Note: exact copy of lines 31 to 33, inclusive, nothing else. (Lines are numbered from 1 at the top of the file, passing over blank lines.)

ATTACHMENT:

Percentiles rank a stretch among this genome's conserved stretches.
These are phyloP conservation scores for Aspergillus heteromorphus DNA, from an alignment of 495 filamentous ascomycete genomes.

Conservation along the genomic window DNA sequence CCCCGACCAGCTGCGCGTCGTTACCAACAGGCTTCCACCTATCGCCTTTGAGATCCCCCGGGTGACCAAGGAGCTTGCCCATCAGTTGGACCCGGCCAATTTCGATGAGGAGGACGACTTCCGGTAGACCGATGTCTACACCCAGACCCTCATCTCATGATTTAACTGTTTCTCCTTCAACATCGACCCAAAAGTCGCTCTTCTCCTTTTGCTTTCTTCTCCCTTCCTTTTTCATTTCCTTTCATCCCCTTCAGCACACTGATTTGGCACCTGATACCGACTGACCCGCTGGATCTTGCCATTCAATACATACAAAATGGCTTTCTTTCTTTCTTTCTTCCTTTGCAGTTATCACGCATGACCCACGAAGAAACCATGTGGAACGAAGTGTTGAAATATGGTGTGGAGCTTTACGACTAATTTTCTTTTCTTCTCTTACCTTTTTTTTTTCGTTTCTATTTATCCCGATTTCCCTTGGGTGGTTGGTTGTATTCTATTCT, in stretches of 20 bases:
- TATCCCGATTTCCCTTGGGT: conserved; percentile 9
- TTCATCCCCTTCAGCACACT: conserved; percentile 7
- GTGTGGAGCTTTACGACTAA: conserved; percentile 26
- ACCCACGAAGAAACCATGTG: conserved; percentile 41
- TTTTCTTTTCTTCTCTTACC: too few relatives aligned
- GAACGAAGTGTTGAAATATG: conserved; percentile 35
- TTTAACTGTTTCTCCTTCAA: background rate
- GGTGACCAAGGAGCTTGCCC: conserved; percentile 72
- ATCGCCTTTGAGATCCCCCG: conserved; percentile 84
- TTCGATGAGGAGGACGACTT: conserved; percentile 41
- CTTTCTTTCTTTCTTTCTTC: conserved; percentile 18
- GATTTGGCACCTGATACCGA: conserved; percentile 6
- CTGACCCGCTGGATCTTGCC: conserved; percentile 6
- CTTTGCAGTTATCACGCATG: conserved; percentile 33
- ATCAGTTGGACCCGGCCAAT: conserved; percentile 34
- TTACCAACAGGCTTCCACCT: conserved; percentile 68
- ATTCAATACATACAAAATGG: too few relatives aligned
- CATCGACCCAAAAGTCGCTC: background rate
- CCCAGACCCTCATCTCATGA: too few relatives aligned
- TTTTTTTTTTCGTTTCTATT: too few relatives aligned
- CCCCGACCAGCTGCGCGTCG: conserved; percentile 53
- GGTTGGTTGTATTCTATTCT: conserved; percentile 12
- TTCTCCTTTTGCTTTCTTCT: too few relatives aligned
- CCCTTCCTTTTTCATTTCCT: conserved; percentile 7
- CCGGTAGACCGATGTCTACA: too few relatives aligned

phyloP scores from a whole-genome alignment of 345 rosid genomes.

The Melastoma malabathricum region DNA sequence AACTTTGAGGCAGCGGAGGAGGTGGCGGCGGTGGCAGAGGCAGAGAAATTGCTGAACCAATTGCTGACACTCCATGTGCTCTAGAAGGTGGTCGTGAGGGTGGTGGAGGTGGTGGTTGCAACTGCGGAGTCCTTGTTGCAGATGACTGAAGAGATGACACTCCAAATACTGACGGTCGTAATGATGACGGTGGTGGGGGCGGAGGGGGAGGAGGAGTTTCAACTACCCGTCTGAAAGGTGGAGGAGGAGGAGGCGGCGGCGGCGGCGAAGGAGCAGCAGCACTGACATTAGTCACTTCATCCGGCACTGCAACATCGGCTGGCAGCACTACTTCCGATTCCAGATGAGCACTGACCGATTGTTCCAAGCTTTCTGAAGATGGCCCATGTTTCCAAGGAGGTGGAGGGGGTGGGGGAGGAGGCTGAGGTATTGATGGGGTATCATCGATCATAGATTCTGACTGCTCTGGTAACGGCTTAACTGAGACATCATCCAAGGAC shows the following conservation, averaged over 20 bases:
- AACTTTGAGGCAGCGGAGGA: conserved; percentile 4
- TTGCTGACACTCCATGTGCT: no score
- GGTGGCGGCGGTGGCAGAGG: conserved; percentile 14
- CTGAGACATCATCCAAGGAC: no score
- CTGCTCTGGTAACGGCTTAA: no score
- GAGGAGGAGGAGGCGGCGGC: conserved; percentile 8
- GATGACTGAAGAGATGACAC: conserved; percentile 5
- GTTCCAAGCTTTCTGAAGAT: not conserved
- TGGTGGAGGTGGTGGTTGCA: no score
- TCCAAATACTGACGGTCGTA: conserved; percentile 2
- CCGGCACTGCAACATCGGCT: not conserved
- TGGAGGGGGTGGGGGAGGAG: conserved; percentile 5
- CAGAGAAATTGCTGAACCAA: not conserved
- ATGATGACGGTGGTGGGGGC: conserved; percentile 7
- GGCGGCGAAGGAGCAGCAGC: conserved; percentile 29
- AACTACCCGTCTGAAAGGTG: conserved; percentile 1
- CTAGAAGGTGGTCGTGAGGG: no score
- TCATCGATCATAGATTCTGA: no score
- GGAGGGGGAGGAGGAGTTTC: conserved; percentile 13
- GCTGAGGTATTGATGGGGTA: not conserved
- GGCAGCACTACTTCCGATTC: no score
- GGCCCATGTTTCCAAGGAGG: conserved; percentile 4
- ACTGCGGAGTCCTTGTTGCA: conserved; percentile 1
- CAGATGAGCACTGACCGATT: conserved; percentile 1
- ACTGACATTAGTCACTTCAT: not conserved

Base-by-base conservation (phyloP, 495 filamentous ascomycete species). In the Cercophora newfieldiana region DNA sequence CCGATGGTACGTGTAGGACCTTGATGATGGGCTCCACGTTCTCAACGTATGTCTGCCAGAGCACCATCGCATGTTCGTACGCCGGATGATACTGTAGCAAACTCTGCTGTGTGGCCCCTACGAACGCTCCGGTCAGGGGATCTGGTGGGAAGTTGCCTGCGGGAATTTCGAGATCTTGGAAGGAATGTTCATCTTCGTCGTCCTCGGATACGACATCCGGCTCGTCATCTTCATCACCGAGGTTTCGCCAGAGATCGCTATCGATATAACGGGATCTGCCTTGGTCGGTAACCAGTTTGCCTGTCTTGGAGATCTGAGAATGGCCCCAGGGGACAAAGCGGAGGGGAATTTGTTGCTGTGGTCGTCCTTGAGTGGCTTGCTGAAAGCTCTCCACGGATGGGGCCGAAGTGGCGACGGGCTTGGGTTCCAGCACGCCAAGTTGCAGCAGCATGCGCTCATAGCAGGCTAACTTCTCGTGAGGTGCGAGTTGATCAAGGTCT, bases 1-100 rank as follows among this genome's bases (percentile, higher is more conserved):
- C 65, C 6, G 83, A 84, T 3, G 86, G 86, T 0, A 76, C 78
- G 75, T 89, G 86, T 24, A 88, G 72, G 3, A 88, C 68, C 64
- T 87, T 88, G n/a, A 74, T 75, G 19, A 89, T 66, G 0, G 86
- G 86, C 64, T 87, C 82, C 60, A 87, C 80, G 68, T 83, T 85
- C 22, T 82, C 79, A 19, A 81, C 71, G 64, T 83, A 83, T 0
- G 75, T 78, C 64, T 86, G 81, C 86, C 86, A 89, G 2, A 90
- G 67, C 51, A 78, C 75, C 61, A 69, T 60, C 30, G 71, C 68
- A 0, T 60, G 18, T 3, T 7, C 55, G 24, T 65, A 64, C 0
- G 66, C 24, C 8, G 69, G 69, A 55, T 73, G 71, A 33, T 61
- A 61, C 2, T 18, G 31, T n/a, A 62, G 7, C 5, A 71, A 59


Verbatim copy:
- AACTTTGAGGCAGCGGAGGA: conserved; percentile 4
- TTGCTGACACTCCATGTGCT: no score
- GGTGGCGGCGGTGGCAGAGG: conserved; percentile 14